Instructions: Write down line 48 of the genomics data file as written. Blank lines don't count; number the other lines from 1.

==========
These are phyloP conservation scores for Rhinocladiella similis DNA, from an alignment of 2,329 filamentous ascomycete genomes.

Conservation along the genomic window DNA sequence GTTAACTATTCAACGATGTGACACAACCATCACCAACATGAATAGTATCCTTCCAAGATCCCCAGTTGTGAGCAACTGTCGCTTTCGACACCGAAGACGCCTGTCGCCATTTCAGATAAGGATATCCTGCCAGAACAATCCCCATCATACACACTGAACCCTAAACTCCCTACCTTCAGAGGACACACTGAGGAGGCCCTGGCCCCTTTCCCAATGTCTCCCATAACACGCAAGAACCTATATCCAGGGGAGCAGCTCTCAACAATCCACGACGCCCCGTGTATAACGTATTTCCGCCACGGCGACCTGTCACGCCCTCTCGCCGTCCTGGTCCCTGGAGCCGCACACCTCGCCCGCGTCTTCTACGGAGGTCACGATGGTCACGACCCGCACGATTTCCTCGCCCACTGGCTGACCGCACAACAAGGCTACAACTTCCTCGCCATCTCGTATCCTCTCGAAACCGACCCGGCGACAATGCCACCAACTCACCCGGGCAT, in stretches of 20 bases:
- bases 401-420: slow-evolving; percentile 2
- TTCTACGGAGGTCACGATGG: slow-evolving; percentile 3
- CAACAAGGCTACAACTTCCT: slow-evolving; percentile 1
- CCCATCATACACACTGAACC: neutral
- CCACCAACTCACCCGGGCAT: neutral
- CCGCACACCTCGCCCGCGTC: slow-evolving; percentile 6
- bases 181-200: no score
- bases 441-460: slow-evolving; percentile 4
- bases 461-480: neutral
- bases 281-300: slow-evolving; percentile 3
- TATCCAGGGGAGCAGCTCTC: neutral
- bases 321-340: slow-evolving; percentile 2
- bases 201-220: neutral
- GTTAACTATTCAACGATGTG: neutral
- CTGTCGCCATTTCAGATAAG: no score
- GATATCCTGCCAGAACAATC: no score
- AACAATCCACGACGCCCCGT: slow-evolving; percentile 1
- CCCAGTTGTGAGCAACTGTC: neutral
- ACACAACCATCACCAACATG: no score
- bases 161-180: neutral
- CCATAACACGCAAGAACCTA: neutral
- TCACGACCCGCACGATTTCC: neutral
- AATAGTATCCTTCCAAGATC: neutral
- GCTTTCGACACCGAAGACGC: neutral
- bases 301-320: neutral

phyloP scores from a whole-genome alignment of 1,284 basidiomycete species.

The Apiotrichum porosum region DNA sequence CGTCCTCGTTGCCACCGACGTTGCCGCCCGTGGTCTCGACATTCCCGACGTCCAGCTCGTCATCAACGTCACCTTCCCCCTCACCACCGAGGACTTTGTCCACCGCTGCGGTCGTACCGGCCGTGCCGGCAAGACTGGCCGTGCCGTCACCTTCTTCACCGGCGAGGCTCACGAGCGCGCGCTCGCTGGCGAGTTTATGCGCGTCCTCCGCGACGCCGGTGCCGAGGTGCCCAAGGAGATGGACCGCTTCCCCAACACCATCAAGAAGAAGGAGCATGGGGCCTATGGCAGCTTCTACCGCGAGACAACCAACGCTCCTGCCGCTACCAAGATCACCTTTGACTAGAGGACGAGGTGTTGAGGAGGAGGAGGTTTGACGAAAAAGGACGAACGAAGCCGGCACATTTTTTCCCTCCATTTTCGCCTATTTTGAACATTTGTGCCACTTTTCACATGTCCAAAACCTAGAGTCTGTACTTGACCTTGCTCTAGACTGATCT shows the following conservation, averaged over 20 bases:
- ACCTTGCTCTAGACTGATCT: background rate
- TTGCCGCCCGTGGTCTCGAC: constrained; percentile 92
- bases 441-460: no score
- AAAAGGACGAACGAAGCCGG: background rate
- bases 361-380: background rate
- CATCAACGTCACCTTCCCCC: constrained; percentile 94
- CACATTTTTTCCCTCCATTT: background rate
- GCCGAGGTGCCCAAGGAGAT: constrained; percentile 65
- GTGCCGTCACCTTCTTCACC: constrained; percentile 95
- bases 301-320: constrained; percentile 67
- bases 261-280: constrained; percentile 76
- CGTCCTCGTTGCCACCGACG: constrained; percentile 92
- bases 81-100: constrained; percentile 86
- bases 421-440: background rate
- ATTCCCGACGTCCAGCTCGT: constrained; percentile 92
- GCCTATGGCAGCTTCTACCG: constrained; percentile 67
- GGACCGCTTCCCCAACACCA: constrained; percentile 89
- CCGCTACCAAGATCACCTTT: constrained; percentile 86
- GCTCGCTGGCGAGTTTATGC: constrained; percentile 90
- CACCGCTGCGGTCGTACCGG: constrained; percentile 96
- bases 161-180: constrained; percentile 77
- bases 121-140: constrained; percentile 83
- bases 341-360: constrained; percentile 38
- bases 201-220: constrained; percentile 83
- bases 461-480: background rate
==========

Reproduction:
- GCTCGCTGGCGAGTTTATGC: constrained; percentile 90